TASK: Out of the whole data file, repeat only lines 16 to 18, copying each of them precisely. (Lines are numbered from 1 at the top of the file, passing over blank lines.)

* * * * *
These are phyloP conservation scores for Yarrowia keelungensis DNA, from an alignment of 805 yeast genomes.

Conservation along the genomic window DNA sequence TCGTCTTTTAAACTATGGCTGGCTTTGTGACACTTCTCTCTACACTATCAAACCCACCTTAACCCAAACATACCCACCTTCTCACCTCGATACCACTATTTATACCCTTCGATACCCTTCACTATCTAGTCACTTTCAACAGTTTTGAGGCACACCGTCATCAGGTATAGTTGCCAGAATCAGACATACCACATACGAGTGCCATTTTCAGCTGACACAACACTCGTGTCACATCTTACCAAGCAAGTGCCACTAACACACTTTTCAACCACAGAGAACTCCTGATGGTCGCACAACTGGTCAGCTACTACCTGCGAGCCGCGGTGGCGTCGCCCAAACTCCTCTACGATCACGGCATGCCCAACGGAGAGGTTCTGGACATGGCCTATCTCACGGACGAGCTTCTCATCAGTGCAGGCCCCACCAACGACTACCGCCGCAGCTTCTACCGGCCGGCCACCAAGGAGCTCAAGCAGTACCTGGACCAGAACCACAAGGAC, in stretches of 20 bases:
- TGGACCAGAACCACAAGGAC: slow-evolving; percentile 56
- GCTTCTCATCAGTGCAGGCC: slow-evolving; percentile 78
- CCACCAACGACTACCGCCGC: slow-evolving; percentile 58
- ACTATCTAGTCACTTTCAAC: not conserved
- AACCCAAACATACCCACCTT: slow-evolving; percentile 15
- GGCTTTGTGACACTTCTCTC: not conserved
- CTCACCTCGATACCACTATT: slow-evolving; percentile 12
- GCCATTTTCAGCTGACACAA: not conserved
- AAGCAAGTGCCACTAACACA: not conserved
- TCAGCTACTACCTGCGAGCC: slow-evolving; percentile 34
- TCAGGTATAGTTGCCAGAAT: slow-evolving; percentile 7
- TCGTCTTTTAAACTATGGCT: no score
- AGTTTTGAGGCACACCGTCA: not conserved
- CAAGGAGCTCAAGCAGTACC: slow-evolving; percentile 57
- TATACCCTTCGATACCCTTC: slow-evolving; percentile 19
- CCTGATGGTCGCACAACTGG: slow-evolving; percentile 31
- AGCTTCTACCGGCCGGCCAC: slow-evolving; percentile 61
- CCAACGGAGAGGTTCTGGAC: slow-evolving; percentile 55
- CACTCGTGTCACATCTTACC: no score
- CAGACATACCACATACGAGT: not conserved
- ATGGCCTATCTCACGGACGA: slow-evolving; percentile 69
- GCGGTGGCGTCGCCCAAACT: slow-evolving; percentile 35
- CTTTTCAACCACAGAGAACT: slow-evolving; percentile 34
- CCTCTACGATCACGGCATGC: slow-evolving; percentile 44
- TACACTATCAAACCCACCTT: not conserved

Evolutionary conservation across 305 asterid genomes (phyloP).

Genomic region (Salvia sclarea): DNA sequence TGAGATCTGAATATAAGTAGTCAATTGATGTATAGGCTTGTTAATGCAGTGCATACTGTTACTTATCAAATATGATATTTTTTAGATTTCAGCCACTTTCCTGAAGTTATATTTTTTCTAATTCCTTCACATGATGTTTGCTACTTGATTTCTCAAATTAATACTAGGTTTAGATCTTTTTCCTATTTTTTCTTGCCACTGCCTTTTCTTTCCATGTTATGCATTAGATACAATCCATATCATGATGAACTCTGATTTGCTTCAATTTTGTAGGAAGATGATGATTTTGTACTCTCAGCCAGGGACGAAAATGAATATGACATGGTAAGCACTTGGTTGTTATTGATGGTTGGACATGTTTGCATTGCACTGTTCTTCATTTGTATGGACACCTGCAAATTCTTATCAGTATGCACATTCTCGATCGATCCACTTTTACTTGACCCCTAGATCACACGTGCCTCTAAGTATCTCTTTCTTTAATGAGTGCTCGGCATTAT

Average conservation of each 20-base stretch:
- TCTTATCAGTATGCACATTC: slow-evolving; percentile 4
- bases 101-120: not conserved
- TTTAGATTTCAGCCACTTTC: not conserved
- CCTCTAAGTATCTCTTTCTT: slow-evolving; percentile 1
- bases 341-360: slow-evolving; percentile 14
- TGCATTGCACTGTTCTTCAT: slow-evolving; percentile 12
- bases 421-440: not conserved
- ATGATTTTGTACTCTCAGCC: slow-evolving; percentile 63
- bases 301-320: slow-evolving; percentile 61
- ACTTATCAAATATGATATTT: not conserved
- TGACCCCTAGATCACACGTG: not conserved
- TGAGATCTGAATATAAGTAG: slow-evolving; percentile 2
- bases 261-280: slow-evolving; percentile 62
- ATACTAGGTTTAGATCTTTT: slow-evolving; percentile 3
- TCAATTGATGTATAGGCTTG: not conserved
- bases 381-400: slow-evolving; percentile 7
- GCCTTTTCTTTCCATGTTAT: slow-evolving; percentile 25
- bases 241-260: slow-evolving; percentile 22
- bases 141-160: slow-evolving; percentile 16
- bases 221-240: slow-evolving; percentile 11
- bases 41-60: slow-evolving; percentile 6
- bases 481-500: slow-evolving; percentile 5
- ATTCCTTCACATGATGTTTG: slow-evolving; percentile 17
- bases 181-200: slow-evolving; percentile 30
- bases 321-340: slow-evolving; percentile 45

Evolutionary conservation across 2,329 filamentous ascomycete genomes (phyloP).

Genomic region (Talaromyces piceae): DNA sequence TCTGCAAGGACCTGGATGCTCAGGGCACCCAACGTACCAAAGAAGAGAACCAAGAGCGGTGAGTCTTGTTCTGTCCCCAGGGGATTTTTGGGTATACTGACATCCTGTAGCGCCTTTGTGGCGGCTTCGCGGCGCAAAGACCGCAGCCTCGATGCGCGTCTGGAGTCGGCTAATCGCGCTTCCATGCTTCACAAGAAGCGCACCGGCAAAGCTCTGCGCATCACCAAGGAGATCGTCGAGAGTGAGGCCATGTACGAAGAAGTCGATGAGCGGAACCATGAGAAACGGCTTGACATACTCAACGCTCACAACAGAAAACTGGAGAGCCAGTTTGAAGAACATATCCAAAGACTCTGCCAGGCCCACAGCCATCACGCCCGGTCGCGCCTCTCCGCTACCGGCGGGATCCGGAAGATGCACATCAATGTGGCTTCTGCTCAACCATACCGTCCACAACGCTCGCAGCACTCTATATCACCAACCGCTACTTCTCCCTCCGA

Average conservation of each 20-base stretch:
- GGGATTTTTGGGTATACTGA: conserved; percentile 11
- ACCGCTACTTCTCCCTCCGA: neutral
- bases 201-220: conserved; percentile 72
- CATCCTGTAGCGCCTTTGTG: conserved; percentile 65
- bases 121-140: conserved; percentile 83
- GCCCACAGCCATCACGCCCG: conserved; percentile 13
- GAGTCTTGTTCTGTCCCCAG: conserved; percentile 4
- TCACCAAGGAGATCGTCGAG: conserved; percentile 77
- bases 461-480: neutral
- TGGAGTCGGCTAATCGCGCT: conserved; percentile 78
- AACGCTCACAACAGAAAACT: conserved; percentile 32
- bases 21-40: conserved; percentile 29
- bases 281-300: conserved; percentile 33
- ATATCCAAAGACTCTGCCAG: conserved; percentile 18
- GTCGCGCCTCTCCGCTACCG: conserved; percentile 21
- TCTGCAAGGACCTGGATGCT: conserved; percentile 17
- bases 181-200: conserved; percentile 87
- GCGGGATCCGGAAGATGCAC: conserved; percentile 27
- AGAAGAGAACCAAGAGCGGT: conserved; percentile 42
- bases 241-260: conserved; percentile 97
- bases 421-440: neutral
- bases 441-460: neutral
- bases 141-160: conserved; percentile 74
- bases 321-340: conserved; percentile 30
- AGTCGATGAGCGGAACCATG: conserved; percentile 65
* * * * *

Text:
- CAAGGAGCTCAAGCAGTACC: slow-evolving; percentile 57
- TATACCCTTCGATACCCTTC: slow-evolving; percentile 19
- CCTGATGGTCGCACAACTGG: slow-evolving; percentile 31